Like much of the wine industry, the Bordeaux En Primeur has become an exercise in social distancing and remote gathering. But this has done little to dampen the excitement that the event inspires among connoisseurs and critics. This spring, the Bordeaux 2020 is shaping up to be a high-quality vintage, which is a good cause for cheer in the fine wine investment circle. Factors like small production volumes and suspension of US tariffs have also caused a renewed interest in Bordeaux, and the 2020 vintage seems all set to grab eyeballs.
What is the Bordeaux En Primeur?
Bordeaux En Primeur is the annual showcase of the region’s vintage harvested in September the year before. Traditionally, wine merchants and industry members would flock to the region’s vineyards at this time of the year to taste the wines and rate them.
The aim is to allow buyers to sample the vintage early so they can assess its quality and influence its release price and market value. Customers can invest early in some prized wines that they will take possession of in a couple of years, paying less now than what the wines will be worth later.
The custom of selling wines En Primeur goes as far as back as the 18th century. The exchanges are essentially pre-booking of wines since the vintage is still in the maturation stage when this happens. They can only be bottled and delivered at some time in the future, usually 18 to 24 months later. But acquiring them at this time for a long-term hold means the investment is positioned for growth and returns.
The En Primeur is a practice exclusive to the Bordeaux appellation. It is restricted to only blue-chip producers – here, participation is based on reputation.
Bordeaux 2020 En Primeur will be different
2019 was a highly unusual year for Bordeaux En Primeur because of restrictions due to the pandemic. Producers sent out samples around the world and tastings happened remotely. Although the vintage was widely deemed excellent, there were flaws in the process. Young wines do not travel well and their quality suffers from long journeys.
Even so, this year’s campaign is set to be a close repeat of last year’s. The dates have been pushed back to May when producers will send out samples to merchants and the press. The Union des Grands Crus de Bordeaux will host tastings in a few key international cities around the world. According to some reports, chances remain that a spartan and small-scale En Primeur will be held in or around Bordeaux.
The word on the Bordeaux 2020 vintage
The general sentiment is that the quality of the 2020 vintage is at par with 2019, and somewhat even better than the wines of 2018, both of which were stellar years. But right now, this is an opinion shared by the estates – such as the Classified Growths and similar properties on the Right Bank – and only time will tell if the wines live up to the expectations. High quality is usually equated with homogeneity, but experts are suggesting that the quality of Bordeaux 2020 will be superior yet variable due to terroir differences and climate change.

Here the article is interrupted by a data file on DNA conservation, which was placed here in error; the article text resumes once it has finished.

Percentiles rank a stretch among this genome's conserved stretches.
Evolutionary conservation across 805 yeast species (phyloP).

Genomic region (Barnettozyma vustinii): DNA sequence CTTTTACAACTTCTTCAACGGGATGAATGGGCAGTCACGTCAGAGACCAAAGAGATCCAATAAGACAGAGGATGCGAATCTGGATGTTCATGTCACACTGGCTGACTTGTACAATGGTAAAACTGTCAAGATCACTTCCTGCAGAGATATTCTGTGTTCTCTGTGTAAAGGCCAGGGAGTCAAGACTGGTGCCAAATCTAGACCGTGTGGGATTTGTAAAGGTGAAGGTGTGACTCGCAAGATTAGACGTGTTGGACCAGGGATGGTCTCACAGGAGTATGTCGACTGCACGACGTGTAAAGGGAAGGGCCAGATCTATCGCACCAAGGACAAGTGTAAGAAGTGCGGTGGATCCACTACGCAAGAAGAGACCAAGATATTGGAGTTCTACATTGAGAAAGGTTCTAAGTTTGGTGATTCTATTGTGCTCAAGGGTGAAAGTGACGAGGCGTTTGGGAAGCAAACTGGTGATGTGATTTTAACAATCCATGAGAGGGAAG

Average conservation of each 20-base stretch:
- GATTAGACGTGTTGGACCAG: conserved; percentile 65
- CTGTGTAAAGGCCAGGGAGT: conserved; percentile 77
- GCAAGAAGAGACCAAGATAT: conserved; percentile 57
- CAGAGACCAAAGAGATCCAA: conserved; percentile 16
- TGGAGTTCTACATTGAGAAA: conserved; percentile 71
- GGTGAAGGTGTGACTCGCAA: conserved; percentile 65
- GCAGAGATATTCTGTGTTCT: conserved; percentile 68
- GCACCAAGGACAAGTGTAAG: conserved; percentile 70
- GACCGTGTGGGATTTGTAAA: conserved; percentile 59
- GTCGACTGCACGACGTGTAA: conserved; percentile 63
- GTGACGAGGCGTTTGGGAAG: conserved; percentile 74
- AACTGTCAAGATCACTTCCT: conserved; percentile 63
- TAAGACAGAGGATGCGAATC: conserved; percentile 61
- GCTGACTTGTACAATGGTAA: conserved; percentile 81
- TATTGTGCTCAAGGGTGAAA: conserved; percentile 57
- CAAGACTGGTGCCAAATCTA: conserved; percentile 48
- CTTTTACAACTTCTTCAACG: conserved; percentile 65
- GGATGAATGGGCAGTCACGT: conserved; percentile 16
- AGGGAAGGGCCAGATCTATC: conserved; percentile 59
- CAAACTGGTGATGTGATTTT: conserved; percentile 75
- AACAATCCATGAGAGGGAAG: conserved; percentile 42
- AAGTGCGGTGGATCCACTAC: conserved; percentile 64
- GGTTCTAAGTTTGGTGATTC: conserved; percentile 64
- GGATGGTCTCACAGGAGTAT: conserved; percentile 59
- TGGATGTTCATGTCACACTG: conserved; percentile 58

In tricky market conditions, this may be a useful combination, according to Colin Hay of The Drinks Business. Hay predicts that prices will either remain similar to 2019 or fall further, in which case a number of wines would sell through very well. Some wines would also be sought after in the secondary market.
The sentiment is echoed by Michaël Peltier, Senior Fine Wine Specialist at Millesima, the fifth-largest buyer of Bordeaux wines En Primeur. If expected pricing and quality are similar to 2019, the quantity will play a key role in the future performance of 2020. Yields have been much lower than the previous years for many estates because of drought conditions. This makes 2020 a promising vintage for investors and a worthy addition to any wine cellar.
In fact, 2020 has been one of the three lowest yielding vintages in the last decade. The year’s total production was 10% lower than it was in 2019 and 2018, with yields of some estates down by as much as 25%. The challenge for investors will be to get a hold of the highly rated, limited supply wines at the right price. These will likely offer excellent potential for long term growth.
But chances of a price increase cannot be totally ruled out in light of low yields in 2020 and potential frost damage in 2021. Some experts have predicted price rises to the tune of 10% in Euro terms or 5% in Pound Sterling. Compare this to last year’s Bordeaux prices for the 2019 vintage, which were about 15% less than the 2018 prices.
Success, in the end, will be determined by quality scores and perceived value against physical availability of the wines. There is always some amount of risk involved, but positive sentiments abound surrounding Bordeaux. Earlier this year, the Liv-Ex Power 100 Brands established the continuing reign of the top brands of Bordeaux. More recently, the region’s market share went up to 41.6% from 33.2% in January.